April måned har set en udvikling i vigtige muslimske lande som Pakistan og Tyrkiet, der synes at bekræfte den forsigtige optimisme på den muslimske verdens vegne, som et stadigt mindre antal borgerlige – såsom undertegnede – stadig holder fast i.
I Tyrkiet demonstrerede op mod 300.000 i Ankara i forrige uge mod islamismen – i form af det siddende regeringpartis præsidentkandidat. Den 29. april tog op med en million tyrkere så på gaden mod islamismen i Istanbul.
Mindre kendt – men mindst ligeså væsentligt – er det, at titusinder af mennekser i Karachi ifølge Reuters og NY Times gik på gaden i protest mod
a radical religious school that has begun a Taliban-style anti-vice campaign in the capital, Islamabad.
Ifølge den pakistanske avis Daily Times var demonstration i Karachi ikke enestående:
Citizens rights activists organised simultaneous protests in Lahore, Islamabad, Karachi and Peshawar to denounce the campaign of vigilantism and intimidation unleashed by the clerics in the heart of Islamabad. The rallies were taken out against the criminal action taken by scores of boys and girls from the seminaries of Hafsa (girls) and Fareedia (men) run by the clerics of Lal Masjid in Islamabad. Armed students went into the house of one Shamim Akhtar and bound her and her daughter and daughter-in-law in ropes and dragged them to the seminary where they were kept for three days while the government in Islamabad wrung its hands and didnt take any action. The statement of the wronged family is still on the BBC website in which the seminarians also denounce the abducted family as sinful Shias.
The Lahore march was organised by the Womens Action Forum (WAF) in collaboration with other non-governmental organisations to register the first-ever citizens protest against religious extremism. They were joined by minority groups, political workers, lawyers, trade unionists, journalists and students, as well as contingents of the PPP and PMLN womens wing, as they marched to the Lahore High Court and the Punjab Assembly building on the Mall. The slogans raised condemned clerical blackmail and intimidation and were supported significantly by the Hall Road traders with banners reading: Stop blackmailing and exploiting traders in the name of Islam, and We condemn mullahs operation against CD shops.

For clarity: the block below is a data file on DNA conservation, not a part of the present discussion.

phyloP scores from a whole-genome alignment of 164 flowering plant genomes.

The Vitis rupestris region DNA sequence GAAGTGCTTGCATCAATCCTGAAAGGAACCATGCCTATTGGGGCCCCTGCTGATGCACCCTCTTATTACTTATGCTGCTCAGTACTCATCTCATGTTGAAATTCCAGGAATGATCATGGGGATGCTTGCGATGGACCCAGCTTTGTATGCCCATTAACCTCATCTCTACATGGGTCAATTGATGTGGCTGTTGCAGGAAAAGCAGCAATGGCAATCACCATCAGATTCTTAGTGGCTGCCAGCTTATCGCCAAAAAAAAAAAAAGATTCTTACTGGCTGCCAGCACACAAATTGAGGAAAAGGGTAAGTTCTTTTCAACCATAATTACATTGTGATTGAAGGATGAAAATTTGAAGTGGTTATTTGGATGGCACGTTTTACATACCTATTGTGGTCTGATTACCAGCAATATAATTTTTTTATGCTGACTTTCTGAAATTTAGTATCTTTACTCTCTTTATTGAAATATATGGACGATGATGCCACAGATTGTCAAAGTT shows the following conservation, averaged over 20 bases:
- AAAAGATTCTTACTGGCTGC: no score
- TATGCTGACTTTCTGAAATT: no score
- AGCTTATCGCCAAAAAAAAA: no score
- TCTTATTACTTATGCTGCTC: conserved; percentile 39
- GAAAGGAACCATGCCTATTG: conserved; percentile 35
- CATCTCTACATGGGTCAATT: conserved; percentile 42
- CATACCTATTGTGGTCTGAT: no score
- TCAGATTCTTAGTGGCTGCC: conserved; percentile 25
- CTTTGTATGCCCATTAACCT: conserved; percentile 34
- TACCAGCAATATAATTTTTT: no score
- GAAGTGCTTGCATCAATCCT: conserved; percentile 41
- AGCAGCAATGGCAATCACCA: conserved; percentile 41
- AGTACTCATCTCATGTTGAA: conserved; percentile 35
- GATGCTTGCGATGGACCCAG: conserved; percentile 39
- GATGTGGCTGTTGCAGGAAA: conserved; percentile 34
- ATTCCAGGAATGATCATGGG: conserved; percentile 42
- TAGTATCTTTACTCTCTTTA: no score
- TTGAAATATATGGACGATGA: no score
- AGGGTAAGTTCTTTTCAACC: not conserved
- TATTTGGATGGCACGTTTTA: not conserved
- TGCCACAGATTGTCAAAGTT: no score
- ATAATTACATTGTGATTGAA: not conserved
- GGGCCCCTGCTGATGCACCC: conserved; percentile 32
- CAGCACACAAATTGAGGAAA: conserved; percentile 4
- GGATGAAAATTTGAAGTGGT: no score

Understandably, the government that has shown no backbone in facing the Lal Masjid clerics came in for criticism by the rallies in the big cities: We, the people of Pakistan, are not oblivious of this mullah-military alliance. There can be no democracy in Pakistan unless GHQ-backed mullahs stop issuing decrees to exploit people in the name of Islam. [..]
The procession of protesting men and women that walked up to the Parliament House in Islamabad asked: Wheres the writ of the state? In its demonstration of defiance of moral tyranny the rally carried placards saying, No to religious extremism; yes to life and music and Free the childrens library. Karachi too put up its demonstration of outrage at what was happening in Islamabad. Pakistans largest city and economic engine has seen the worst clerical outrages in its history since 2000. It has seen its most respectable citizens done to death and its precious innocent lives lost to suicide-bombing.
Det store antal tyrkere og pakistanere, der aktivt og (hidtil) fredeligt tager afstand fra islamiseringen af deres respektive lande er vel det bedste bevis på, at homo islamicus moderatus, som så mange debattører har efterlyst henholdsvis erklæret for ikke eksisterende, rent faktisk findes og er ved at finde fodfæste i en tid, hvor islamismen ellers spredes og radikaliseres i et skræmmende tempo. Det er samtidig en tiltrængt pind til ligkisten for den deterministiske holdning til Islam, som per definition værende ureformerbar og totalitær. De moderate kræfter i Tyrkiet og Pakistan skal støttes, ikke mødes med selvretfærdige holdninger til den religion, som de insisterer på må tilpasse sig udviklingen af en moderne og demokratisk samfundsmodel.